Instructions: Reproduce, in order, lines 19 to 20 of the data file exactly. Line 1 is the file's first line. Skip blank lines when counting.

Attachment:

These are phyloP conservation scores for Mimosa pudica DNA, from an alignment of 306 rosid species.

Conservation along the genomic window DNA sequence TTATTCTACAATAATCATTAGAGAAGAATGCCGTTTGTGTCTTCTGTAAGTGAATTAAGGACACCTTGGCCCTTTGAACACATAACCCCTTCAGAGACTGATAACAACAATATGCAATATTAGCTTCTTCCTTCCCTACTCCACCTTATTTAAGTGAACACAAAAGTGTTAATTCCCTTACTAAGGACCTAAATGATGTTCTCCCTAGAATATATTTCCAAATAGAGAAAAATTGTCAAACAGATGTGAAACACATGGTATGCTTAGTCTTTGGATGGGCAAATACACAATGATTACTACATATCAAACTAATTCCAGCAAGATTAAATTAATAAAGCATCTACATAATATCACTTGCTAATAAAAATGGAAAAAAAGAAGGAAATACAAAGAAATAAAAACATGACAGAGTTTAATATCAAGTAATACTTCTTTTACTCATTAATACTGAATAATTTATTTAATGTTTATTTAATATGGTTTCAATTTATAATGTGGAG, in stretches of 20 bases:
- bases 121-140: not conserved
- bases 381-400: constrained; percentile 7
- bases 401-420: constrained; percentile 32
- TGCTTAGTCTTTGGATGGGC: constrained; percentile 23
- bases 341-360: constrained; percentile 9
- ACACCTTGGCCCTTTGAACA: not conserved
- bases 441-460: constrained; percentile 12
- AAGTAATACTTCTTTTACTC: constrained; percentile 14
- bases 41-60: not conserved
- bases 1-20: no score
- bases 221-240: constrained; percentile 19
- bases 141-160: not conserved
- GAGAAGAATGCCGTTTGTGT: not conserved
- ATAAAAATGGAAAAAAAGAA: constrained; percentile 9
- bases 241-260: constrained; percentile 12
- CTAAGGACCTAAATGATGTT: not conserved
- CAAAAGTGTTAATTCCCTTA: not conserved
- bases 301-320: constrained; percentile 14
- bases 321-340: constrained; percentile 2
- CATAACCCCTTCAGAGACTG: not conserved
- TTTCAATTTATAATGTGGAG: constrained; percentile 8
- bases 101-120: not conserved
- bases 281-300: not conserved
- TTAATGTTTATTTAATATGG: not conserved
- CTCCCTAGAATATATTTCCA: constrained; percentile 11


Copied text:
- CAAAAGTGTTAATTCCCTTA: not conserved
- bases 301-320: constrained; percentile 14